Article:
Paul Krugman's "The Conscience of a Liberal" (Hardcover) Advance Order for October 15th Release.
By Paul Krugman
We haven't received an advance copy yet from the publisher, W.W. Norton, but if it's by Paul Krugman, count us on board.
This is not a collection of past brilliant Krugman columns (aren't they all?), but rather an original 352 page book on the conscience of a liberal, and no one has more of a liberal conscience in journalism than Paul Krugman.
We also love the guy because when we first interviewed him a few years ago (before we started recording), he said that he found BuzzFlash was so refreshingly outside of the mainstream American media in our perspective that he thought we were published from Europe.
A higher compliment could not have been offered at the time from one of our heroes. Now, thankfully, a lot of scribes have caught up to us.
But this book is by Krugman, not BuzzFlash.
It's the beginning of the fall rollout of bestsellers leading up to the holiday season. We are sure "The Conscience of a Liberal" will be among them.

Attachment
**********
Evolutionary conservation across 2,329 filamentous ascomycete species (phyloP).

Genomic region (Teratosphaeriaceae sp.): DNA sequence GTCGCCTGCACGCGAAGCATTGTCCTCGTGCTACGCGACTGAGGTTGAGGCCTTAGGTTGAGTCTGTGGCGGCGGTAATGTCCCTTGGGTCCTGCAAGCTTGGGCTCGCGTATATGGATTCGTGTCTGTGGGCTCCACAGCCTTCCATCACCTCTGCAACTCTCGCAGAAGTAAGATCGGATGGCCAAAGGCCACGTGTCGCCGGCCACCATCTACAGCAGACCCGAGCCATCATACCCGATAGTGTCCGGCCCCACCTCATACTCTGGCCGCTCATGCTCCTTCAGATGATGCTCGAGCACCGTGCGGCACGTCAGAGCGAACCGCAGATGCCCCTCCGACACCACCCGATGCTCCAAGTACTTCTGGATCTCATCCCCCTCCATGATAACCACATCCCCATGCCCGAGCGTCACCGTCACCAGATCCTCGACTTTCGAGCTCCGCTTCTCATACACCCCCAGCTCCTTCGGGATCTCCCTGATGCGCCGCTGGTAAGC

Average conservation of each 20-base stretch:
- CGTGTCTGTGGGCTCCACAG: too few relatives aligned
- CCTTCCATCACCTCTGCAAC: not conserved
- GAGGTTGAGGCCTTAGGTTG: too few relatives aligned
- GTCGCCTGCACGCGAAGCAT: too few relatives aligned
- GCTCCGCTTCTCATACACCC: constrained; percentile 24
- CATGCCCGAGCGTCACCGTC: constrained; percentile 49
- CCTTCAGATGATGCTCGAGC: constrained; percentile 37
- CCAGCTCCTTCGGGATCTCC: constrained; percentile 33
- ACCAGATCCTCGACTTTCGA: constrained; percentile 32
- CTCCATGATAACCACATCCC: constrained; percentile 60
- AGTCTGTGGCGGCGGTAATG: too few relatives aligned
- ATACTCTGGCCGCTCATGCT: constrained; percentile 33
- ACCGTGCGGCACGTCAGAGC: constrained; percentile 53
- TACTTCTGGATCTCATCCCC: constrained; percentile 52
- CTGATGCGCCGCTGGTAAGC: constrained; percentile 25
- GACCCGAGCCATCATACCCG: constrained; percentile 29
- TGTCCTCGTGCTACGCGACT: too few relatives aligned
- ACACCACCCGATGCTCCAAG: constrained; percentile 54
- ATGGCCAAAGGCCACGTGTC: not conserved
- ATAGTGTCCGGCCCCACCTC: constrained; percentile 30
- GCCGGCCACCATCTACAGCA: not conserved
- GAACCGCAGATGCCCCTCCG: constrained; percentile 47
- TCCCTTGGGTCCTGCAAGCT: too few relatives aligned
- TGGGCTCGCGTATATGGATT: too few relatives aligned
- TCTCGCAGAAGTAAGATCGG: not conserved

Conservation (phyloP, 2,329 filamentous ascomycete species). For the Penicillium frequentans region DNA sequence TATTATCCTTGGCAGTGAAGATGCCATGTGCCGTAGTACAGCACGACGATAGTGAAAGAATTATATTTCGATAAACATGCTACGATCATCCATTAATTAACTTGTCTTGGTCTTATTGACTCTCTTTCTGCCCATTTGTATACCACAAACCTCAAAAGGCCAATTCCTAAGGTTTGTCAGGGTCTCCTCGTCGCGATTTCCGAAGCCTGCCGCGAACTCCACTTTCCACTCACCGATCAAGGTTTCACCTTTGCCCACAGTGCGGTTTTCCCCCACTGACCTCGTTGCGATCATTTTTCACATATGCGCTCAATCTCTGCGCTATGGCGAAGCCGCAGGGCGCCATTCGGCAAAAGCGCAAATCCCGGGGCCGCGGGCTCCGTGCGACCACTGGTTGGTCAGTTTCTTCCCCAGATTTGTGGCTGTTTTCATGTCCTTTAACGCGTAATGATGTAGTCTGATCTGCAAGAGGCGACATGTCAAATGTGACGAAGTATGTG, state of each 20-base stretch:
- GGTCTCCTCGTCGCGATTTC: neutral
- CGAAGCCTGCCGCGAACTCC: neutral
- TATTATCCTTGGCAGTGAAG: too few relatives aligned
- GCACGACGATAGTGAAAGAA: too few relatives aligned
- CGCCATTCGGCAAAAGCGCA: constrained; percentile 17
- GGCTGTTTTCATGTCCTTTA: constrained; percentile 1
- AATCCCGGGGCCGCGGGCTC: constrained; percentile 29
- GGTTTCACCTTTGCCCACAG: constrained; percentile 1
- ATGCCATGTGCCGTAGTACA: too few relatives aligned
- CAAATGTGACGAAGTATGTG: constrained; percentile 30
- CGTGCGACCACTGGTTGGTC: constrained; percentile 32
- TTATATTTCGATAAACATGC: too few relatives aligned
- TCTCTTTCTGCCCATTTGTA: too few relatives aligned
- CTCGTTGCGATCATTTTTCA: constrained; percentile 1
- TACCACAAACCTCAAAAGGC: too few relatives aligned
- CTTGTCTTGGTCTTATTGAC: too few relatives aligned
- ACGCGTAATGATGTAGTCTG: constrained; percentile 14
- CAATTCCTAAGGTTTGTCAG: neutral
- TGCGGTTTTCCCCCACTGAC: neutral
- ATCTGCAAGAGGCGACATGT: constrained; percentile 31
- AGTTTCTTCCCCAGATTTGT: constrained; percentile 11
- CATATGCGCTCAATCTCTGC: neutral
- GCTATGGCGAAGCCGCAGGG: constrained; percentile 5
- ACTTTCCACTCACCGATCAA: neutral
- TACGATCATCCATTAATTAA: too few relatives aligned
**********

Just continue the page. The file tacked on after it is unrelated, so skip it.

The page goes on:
To be released on October 15th.
From the publisher, W.W. Norton:
This wholly original new work by the best-selling author of The Great Unraveling challenges America to reclaim the values that made it great.
With this major new volume, Paul Krugman, “the heir apparent to Galbraith” (Alan Blinder) and, today’s most widely read economist, studies the past eighty years of American history, from the reforms that tamed the harsh inequality of the Gilded Age to the unraveling of that achievement and the reemergence of immense economic and political inequality since the 1970s.
Seeking to understand both what happened to middle-class America and what it will take to achieve a “new New Deal,” Krugman has created his finest book to date, a work that weaves together a nuanced account of three generations of history with sharp political, social, and economic analysis. This book, written with Krugman’s trademark ability to explain complex issues simply, will transform the debate about American social policy in much the same way as did John Kenneth Galbraith's deeply influential book, The Affluent Society.